Slonimsky Regales With Tunes, Tales : Multitalented Musicologist, 94, Emphasizes His Playful Side at UC Irvine Appearance
Nicolas Slonimsky, a singular figure in 20th-Century music, regaled a UC Irvine audience Thursday night with his piano playing, his singing and tales from his remarkable career.
The 94-year-old musicologist, who was born in Czarist Russia to a family of intellectuals and came to the United States in 1923, has distinguished himself as a pianist, composer, author and conductor who in the ‘30s became an early advocate of Charles Ives, Edgar Varese and Henry Cowell. Of that, he pronounced himself “very proud.”
In recent years he has worked primarily as a lexicographer, compiling such music reference works as the seventh edition of Baker’s Biographical Dictionary of Musicians. He published his autobiography, “Perfect Pitch,” in 1988. Slonimsky wanted to call it “Failed Wunderkind: A Rueful Autopsy,” but the title was nixed by his publisher.
Dressed in a black suit, bright-red sweater, white shirt and pink, salmon-shaped tie, Slonimsky emphasized his playful side in his musical selections Thursday. He performed two of the first songs he composed in the United States, “The Pepsodent Song” and “The Castoria Song"--dramatic Russian-flavored numbers with lyrics taken directly from ‘20s magazine ads. “Mothers, relieve your constipated child” is a line from “The Castoria Song.”
Slonimsky also used the piano to illustrate some of his work in devising new musical scales, work that continues to be influential in jazz and other circles. “I decided to reconstruct all scales, a sort of perestroika, " he explained. Also, he said, “I wanted to annoy people"--especially his teachers.
Progressive rocker Frank Zappa, familiar with Slonimsky’s work with scales, called him in 1981, and several days later, Slonimsky found himself performing one of his own compositions at a Zappa concert at the Santa Monica Civic Auditorium. It’s a tale the iconoclastic Russian delighted in telling.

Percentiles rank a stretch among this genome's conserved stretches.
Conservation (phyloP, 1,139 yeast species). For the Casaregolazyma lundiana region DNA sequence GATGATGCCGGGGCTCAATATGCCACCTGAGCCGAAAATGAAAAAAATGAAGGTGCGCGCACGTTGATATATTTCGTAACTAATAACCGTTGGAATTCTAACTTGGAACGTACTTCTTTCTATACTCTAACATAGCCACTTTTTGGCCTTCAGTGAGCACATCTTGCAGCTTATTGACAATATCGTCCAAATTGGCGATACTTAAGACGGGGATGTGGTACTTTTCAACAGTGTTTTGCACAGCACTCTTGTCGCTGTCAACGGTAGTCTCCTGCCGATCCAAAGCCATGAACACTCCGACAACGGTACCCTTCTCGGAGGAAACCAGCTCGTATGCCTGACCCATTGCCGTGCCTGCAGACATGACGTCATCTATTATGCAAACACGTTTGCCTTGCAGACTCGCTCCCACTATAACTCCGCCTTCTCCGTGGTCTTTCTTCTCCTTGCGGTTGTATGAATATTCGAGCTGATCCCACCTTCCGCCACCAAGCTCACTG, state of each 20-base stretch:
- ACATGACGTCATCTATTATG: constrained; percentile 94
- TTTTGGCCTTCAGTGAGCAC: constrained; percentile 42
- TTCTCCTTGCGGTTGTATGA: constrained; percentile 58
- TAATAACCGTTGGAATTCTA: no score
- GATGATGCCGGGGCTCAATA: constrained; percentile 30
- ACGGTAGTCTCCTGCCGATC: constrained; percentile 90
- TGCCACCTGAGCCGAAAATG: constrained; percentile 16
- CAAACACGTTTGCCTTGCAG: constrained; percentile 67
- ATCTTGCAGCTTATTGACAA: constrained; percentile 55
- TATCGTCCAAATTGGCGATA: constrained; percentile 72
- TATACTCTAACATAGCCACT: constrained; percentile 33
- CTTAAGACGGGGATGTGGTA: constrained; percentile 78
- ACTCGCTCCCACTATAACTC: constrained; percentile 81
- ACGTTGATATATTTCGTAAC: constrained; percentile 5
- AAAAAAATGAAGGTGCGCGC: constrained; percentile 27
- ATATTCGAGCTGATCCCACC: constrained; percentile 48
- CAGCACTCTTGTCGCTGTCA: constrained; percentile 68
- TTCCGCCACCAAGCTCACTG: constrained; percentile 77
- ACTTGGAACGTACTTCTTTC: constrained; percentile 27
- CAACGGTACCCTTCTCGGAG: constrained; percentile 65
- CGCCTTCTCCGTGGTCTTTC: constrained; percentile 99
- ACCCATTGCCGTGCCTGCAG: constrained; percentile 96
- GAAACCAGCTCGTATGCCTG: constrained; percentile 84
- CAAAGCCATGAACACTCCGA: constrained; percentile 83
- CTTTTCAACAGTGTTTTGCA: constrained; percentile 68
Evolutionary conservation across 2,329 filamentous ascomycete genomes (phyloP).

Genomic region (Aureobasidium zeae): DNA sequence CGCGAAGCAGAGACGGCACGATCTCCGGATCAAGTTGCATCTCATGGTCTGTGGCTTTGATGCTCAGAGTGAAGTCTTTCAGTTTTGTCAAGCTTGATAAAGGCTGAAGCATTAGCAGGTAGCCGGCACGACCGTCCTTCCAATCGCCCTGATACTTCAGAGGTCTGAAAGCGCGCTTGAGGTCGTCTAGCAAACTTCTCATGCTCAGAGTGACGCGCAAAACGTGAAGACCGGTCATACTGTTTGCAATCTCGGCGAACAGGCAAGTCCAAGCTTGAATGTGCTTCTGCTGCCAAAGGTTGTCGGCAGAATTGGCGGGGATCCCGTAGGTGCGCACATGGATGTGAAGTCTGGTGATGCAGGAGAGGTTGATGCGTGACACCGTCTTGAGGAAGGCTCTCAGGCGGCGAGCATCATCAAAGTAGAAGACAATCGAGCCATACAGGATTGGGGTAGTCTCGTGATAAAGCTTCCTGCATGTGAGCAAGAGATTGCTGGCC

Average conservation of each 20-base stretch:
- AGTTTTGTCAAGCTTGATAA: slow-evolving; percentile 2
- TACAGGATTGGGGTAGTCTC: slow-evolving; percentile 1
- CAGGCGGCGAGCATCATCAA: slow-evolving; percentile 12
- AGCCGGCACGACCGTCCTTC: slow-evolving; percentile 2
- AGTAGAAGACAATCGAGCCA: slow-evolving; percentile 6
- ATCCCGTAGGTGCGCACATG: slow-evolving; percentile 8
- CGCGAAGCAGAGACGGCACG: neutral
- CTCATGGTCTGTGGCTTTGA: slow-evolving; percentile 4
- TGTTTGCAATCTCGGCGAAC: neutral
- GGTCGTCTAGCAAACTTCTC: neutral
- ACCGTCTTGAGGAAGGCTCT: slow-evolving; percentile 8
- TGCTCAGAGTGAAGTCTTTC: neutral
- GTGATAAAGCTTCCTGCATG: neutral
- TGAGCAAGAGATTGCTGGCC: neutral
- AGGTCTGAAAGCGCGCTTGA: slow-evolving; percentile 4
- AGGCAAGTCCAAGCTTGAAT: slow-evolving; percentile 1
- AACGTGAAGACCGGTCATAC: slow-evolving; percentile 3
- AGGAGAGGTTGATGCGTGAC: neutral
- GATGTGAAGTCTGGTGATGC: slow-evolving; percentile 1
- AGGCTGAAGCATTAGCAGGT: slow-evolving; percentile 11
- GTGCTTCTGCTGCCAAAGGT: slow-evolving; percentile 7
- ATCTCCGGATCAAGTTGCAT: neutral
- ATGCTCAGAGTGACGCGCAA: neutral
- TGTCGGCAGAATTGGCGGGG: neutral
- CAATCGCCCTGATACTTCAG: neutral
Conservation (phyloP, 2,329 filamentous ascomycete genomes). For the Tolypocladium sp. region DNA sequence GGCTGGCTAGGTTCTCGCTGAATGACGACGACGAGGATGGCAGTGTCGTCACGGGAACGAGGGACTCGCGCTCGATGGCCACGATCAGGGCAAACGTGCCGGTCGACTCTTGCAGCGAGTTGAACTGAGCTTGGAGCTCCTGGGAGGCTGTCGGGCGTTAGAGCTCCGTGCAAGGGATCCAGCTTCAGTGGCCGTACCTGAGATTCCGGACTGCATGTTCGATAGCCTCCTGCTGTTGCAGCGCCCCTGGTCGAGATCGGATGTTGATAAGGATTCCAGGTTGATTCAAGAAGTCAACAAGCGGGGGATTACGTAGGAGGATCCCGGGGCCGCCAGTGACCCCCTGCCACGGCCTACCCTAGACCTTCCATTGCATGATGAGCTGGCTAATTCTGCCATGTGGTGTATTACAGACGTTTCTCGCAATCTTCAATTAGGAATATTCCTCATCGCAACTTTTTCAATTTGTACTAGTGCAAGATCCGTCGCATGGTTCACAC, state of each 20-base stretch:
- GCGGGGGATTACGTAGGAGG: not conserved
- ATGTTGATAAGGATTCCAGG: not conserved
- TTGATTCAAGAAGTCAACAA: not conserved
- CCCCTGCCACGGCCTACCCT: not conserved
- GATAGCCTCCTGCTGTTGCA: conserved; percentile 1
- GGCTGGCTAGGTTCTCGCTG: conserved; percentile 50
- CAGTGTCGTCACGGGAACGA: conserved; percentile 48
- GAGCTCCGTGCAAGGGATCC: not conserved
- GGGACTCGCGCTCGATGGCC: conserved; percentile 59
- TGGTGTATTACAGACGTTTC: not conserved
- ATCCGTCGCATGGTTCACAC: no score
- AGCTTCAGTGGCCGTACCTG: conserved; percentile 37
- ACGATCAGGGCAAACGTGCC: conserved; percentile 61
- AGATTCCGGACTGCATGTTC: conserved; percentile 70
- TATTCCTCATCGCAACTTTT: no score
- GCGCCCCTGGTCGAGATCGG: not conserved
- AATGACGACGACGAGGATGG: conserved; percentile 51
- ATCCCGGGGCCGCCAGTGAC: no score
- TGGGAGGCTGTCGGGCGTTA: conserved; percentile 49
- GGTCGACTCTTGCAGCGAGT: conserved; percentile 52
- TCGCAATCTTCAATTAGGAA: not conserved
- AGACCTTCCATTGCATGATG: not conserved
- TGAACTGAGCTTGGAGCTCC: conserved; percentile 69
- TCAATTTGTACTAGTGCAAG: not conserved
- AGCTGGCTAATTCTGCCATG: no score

“It’s an unnatural friendship, but it is a friendship,” Slonimsky said. Zappa’s daughter Moon Unit, who with her dad scored a novelty hit called “Valley Girl” several years ago, even taught Slonimsky the basics of Valley talk. “I spoke five or six languages before I met her,” Slonimsky said in his vestigial Russian accent, proceeding to reel off several favorite Valley phrases, including “totally awesome.” He also announced that he had named one of his beloved cats Grody to the Max.
Irreverent to the end, Slonimsky ended his performance by playing a snippet of the overture to Wagner’s “Tannhauser” on the piano--with a hairbrush.
Some anxious moments followed the appearance: Paramedics had to be summoned when Slonimsky suddenly became ill. Posing for photographs about 30 minutes after his presentation in the university’s Fine Arts Gallery, he slumped in his chair, grew pale and appeared short of breath.
He was moved quickly to a bench, where he lay quietly until the paramedics arrived. His vital signs were pronounced normal, and he had recovered enough to get worried onlookers laughing with his one-liners. (Paramedic: “Have you had the flu recently?” Slonimsky: “Yes, I did have a terrible flu--in 1918.”).
Slonimsky agreed to be taken to nearby Hoag Memorial Hospital Presbyterian for further examination but later changed his mind and was driven to his home in Los Angeles. Reached at his home Friday, Slonimsky said he was feeling fine. “It turned out to be a gas attack--a poison gas attack,” he quipped.